This is also a story about hacking into photos stored in the cloud. As such it's another creepy extension of the male gaze, which can now see through the walls of hotel rooms and mirrors of bathrooms; more powerful than the telephoto lenses that follow topless princesses along the beaches of the Riviera, more intrusive than the drones that stalk terrorists through the mountain passes of Pakistan. Hacking and sharing are not always inherently bad - maybe the 4chan message boards where the photos first surfaced are depraved islands of sin, but the radical organisation Anonymous sprung out of them - but often they are used for bad deeds. There's very little privacy anywhere these days and we're all under surveillance one way or another.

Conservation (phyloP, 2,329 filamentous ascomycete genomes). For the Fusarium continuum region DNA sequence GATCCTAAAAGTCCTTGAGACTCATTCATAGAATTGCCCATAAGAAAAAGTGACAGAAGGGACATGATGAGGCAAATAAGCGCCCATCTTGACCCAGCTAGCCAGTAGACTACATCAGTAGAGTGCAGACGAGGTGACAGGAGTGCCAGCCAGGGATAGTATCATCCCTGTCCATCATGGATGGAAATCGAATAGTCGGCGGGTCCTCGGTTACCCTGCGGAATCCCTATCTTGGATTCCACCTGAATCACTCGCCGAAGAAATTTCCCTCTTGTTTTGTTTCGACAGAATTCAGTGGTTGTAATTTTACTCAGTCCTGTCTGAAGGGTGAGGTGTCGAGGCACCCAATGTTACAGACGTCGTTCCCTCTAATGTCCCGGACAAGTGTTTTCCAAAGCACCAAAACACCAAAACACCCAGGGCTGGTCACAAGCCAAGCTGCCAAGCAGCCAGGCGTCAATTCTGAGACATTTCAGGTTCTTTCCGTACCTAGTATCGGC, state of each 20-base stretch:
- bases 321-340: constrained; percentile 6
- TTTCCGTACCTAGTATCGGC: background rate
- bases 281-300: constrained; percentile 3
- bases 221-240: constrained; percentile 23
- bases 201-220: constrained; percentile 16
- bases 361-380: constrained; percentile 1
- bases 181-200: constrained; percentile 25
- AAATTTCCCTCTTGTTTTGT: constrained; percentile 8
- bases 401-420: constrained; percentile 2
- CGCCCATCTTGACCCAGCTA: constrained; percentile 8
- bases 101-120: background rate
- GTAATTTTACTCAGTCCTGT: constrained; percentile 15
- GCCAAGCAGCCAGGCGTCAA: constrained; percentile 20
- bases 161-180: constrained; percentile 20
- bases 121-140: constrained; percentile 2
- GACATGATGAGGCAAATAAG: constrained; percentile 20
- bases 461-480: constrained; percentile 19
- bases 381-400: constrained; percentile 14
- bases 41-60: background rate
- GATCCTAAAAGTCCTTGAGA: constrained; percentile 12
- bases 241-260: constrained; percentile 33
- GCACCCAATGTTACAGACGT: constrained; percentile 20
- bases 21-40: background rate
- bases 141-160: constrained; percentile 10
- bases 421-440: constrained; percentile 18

It's this invasion of privacy that makes this scandal so voyeuristically compelling, it creates an aura of clandestine authenticity, of everyday closeness to a celebrity who's actually so distant from us. But maybe it also shows our desire for a return to the real: a curvy girl rather than a walking thigh-gap, without much make-up, shot with no retouching and no filter. The circumstances in which these photos were leaked were reprehensible, but the way in which their rawness has captured the whole world's attention suggests authenticity is more important than ever today.
Text Dean Kissick
Image courtesy Mingle MediaTV